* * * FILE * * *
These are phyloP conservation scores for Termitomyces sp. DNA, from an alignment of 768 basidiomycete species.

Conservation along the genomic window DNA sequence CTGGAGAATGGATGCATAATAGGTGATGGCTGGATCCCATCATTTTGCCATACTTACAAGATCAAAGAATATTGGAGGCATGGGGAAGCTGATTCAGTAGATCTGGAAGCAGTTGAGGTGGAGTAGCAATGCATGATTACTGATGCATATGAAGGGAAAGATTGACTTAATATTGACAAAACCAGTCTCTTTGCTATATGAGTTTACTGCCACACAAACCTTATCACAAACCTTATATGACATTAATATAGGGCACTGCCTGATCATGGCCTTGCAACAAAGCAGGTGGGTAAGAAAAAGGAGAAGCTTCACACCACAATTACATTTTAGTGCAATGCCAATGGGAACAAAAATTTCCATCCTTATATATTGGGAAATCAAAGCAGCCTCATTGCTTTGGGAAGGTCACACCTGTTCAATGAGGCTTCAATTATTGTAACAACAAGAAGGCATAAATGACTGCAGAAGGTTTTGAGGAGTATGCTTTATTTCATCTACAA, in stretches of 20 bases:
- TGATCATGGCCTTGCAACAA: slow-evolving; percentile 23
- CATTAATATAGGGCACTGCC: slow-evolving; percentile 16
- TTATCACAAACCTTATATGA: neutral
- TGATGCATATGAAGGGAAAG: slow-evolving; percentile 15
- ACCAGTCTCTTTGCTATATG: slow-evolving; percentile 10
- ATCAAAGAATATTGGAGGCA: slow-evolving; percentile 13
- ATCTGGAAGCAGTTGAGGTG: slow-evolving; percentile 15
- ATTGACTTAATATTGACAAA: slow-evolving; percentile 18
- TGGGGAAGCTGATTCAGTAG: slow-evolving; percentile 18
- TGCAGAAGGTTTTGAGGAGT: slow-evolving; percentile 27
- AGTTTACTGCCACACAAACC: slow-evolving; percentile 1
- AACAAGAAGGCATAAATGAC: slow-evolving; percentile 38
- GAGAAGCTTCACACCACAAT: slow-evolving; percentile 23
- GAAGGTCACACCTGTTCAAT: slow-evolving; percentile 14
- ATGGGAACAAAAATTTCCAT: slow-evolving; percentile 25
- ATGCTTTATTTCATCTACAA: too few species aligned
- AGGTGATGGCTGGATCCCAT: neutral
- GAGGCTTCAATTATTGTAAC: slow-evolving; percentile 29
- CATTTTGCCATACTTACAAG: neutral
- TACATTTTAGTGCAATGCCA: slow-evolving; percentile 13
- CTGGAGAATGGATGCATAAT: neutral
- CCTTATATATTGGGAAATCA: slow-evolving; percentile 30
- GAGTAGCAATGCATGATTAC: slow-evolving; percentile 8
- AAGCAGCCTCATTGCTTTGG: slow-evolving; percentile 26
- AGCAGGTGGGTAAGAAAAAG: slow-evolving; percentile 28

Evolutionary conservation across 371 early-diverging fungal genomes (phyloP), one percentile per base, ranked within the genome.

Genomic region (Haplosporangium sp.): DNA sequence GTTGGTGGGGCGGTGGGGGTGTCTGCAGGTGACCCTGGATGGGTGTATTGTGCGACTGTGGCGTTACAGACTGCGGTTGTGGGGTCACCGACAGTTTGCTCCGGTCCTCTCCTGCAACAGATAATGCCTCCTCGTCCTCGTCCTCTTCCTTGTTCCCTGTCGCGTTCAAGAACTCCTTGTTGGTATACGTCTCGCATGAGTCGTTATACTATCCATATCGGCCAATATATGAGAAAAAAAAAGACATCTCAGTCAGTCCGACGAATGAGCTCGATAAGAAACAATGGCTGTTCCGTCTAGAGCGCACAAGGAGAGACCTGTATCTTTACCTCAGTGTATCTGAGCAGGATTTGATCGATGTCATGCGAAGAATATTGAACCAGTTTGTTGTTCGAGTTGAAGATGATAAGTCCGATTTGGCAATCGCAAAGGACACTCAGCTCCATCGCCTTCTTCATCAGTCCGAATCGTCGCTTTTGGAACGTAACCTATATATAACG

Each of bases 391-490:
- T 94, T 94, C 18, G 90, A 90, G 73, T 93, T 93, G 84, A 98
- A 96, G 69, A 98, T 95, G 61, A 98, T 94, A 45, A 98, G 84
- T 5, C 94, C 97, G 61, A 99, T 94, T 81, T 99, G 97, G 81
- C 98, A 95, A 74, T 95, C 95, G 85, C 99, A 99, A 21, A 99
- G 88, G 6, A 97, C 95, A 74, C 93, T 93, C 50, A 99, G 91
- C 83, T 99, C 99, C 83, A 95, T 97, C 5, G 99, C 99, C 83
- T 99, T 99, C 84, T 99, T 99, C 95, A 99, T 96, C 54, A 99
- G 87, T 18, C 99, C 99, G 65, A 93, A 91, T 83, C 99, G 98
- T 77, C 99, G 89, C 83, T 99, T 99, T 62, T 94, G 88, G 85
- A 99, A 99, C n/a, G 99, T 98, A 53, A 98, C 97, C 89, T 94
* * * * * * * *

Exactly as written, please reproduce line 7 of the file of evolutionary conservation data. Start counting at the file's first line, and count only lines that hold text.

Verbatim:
- ACCAGTCTCTTTGCTATATG: slow-evolving; percentile 10